Screenshot of the Versus Arthritis web designEach section of this page is also very tall. There’s a lot of space for each chunk of information. As you scroll down, it’s almost like they have chosen to feature one thought or one main idea for every turn of your scroll wheel. I really like this. Users skim and scroll through homepages. They are not reading deeply. Match your web design to their behavior and users will get more out of your content, helping them enjoy your page and find a satisfying “next click”.

The second thing I noticed with this web design were the active verbs used in the menu navigation and throughout the website. You’re always clicking “Get” or “Watch”, “Add” or “Donate”. They really like telling you what to do! And I like it. Users scroll through Instagram for mindless entertainment. They’re on your website to check something off their to-do list. Show them what they can do on your site with crisp, clearly presented action verbs.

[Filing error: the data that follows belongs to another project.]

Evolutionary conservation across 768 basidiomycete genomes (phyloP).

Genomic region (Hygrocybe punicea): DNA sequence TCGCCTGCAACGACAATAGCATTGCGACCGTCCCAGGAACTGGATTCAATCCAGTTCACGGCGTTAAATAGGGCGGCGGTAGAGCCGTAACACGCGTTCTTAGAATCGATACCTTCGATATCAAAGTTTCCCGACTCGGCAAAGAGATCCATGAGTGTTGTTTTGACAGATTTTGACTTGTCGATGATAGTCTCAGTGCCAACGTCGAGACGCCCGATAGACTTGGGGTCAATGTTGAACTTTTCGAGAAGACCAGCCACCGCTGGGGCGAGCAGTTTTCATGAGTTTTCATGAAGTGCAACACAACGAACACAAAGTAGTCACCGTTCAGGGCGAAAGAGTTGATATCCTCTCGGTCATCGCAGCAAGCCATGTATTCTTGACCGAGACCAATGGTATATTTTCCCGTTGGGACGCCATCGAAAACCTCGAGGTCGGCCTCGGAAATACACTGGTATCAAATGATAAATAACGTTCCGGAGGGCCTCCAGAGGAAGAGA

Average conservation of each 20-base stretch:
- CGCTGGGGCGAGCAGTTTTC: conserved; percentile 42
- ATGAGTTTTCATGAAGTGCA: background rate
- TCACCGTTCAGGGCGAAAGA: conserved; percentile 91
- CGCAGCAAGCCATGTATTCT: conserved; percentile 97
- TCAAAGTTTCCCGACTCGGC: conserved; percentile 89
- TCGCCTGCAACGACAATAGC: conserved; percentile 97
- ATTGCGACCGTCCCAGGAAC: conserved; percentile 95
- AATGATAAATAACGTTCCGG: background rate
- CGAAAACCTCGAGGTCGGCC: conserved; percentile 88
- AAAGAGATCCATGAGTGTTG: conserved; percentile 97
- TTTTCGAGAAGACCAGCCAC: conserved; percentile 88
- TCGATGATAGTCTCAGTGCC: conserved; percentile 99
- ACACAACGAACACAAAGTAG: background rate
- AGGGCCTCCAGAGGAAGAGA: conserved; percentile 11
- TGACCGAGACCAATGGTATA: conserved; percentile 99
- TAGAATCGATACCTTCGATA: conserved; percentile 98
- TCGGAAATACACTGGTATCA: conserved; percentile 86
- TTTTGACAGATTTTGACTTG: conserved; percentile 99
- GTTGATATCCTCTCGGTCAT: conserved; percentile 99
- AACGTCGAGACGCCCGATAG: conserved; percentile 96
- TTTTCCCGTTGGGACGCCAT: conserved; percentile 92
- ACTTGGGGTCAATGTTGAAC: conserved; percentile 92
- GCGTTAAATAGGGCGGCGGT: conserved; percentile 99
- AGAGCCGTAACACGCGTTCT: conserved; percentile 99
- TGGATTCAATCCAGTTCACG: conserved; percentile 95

User friendly elements:

  • There is a clear mission/purpose for the website
  • Large, easy to read information chunks.
  • Navigation text uses active verbs.

Clear Paths Make Oscar Easy

Oscar is a health insurance company that serves both individuals and companies looking for employee coverage. Both audiences are important, but they need very different information. Since Oscar only has one homepage, they start the page with a great big sign pointing users to the right path.